Making Attendance a Priority
Now that the second half of the school year is well underway, both students and staff have settled into a nice groove. Often, though, the newfound sense of comfort with their teachers and material can cause students and parents to put less emphasis on attendance.
Attendance is Necessary
Making regular attendance a priority is necessary to the success of each student, no matter how well they grasp the material of how far ahead they may seem in their schoolwork. One of the many advantages we offer at Summit Academy North Elementary is a hands-on learning environment. The projects and activities that our staff puts together for students are not things that can be made up or replicated at home. Students who miss class are deprived of the opportunity to understand learning concepts first hand and ask questions if need be.
Be Prepared to Share
Preparation is essential to good attendance. When children are prepared to share their school work or academic experiences, they are more excited about attending school and participating in class. Encourage your child to prepare for school each day and take an interest in what they are doing in class. By showing them that learning is important to you, you are also letting them know that school is not optional.
While we understand that illnesses, life events, and other situations will occur, getting your child to school on a regular basis and on time is a sure way to give them the best education possible.
Disney’s The Color of Friendship
Based on a true story, The Color of Friendship tells the beautiful story of two young girls who come from different worlds and are blinded by social prejudices and the biases of their parents.
Set in the 1970s, a time of apartheid and strong racial tension among blacks and whites, the entire family can benefit from the powerful message of Friendship presented in this movie.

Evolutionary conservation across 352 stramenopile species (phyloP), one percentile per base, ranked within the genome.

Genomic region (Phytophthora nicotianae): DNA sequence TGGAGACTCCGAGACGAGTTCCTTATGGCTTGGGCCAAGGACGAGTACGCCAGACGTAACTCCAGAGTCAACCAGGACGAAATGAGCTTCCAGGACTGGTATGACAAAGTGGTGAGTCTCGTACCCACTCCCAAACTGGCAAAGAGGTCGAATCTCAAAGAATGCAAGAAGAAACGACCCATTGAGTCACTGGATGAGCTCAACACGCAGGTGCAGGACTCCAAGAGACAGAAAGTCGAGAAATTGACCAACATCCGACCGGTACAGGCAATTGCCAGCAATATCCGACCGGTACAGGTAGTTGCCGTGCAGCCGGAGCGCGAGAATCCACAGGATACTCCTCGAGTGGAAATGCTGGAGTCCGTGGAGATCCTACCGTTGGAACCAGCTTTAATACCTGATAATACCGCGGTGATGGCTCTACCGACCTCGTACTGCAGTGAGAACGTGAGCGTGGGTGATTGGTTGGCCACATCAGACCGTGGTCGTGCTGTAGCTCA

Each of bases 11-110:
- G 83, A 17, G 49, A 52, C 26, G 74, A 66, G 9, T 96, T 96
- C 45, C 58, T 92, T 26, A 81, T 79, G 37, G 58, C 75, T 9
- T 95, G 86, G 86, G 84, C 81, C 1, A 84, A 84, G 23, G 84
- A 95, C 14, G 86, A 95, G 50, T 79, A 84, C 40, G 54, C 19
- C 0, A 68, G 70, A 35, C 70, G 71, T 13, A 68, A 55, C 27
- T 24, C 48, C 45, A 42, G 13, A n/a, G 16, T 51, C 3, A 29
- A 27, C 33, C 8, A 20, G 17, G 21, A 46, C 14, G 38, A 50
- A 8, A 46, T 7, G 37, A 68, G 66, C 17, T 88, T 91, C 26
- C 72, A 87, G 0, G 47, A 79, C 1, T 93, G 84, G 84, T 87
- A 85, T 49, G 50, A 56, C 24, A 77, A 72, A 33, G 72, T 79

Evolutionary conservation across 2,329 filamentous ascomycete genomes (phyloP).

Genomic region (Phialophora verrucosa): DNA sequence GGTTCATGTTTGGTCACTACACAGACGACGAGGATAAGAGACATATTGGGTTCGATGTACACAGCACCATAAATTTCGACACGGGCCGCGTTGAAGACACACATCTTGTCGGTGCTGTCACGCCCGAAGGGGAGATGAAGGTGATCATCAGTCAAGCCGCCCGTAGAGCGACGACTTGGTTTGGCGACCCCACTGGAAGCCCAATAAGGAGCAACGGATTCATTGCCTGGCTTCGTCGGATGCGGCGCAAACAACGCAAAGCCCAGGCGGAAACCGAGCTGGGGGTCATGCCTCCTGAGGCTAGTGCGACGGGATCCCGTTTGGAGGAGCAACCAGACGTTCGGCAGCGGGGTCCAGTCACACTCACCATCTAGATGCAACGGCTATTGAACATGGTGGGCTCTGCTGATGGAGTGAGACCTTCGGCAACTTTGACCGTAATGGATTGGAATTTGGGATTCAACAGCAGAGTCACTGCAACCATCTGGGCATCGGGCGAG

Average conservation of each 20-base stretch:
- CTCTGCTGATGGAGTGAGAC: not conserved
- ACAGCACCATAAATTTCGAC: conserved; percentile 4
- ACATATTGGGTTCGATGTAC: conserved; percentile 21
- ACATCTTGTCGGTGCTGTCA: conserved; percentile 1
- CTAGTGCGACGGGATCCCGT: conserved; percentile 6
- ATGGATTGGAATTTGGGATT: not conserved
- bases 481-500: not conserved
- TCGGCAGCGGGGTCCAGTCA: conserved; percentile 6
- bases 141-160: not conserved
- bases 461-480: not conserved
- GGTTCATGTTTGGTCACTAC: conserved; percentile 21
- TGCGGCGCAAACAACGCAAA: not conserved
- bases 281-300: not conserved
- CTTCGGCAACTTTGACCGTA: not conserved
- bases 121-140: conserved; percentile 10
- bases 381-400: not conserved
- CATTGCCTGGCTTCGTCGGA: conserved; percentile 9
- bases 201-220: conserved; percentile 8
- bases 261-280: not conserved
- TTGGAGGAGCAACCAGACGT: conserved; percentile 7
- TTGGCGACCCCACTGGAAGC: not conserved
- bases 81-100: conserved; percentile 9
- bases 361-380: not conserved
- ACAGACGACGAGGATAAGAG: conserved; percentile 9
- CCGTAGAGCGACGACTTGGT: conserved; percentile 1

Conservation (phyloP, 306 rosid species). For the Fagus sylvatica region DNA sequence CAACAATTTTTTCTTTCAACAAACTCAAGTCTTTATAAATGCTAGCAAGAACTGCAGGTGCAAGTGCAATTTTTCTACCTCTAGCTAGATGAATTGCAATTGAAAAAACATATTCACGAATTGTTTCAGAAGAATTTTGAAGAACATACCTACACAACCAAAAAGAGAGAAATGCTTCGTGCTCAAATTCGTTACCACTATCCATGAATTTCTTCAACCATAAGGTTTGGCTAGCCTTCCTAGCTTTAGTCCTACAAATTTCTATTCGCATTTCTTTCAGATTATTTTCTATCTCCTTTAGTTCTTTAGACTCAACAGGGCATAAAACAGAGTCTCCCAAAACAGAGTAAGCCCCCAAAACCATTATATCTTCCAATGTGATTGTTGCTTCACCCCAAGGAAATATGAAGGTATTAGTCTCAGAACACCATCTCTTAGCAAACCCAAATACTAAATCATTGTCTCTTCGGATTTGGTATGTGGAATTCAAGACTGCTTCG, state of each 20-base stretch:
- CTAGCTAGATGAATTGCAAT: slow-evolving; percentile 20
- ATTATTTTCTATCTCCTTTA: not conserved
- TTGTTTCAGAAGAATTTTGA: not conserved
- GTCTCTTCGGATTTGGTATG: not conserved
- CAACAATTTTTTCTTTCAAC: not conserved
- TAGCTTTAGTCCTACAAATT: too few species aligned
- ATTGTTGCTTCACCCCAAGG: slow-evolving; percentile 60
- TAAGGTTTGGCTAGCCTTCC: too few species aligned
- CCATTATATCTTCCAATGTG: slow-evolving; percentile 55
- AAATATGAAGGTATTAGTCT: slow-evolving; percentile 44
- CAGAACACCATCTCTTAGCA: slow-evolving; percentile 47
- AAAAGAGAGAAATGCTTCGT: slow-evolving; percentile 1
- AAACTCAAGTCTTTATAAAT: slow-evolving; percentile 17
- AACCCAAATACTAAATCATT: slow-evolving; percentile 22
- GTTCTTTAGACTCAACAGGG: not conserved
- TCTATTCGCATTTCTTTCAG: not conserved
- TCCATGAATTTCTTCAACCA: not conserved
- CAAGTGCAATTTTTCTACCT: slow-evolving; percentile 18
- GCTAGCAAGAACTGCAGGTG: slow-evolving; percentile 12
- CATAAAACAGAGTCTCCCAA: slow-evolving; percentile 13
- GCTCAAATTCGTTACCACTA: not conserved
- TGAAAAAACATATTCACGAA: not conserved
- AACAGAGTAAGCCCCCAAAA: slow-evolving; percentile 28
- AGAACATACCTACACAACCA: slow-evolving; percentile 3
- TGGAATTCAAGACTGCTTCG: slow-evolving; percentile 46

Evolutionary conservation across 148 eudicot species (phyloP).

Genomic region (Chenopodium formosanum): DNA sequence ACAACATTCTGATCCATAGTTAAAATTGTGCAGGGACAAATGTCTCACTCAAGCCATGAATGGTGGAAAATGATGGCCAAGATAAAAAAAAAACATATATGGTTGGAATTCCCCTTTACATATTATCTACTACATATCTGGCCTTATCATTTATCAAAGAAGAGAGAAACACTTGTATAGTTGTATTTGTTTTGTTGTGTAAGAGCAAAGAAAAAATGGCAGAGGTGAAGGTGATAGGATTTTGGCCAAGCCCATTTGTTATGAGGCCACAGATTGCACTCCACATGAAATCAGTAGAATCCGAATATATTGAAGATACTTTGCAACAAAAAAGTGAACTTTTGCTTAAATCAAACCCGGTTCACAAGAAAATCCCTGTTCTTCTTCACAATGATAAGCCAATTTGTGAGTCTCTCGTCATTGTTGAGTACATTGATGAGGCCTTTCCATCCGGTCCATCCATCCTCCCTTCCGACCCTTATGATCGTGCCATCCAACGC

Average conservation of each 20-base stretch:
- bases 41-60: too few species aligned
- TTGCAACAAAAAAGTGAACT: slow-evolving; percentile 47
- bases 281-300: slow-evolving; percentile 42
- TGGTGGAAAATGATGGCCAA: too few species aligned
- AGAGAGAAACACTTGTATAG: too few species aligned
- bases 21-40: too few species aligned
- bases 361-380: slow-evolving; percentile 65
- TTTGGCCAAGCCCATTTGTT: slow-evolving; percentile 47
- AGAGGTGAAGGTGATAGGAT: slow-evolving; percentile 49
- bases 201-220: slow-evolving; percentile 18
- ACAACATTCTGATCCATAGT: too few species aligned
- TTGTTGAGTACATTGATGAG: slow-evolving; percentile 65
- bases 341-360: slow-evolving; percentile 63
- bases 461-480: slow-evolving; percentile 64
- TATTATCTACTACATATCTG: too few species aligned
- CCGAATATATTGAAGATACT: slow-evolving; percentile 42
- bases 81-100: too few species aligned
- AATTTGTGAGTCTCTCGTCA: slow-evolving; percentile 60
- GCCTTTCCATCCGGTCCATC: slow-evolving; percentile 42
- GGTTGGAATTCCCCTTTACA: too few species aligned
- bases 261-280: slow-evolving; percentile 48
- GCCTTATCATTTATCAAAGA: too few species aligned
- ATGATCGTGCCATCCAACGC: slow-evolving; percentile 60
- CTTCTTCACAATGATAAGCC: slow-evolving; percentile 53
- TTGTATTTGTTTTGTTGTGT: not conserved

High schooler, Piper, is so excited to host a South African exchange student in her home. However, she is shocked to discover that not only is the exchange student, Mahree Bok, a white South African; she is also extremely prejudice against black people. After a period of iciness, Piper and Mahree begin to discover how wrong their assumptions about each other are and slowly develop a bond of close companionship. Their new friendship is tested when Mahree’s family discovers that she is being hosted by a black family and demands her immediate return to the states after a historical event threatens to promote social unrest. Will these girls allow the hate and prejudice around them to get in the way of their new friendship?
Be sure to check your local library for a copy of this movie, or simply visit
to purchase or rent a copy for your collection.
The Origin of Black History Month
As you likely know, last month was Black History month. Most Americans associate the month with the time we all reflect on the contributions African Americans have made to our country.
Although students spent much of the month learning about different black Americans who have influenced our lives, let’s take a brief look at how black history month came to be an important part of our culture.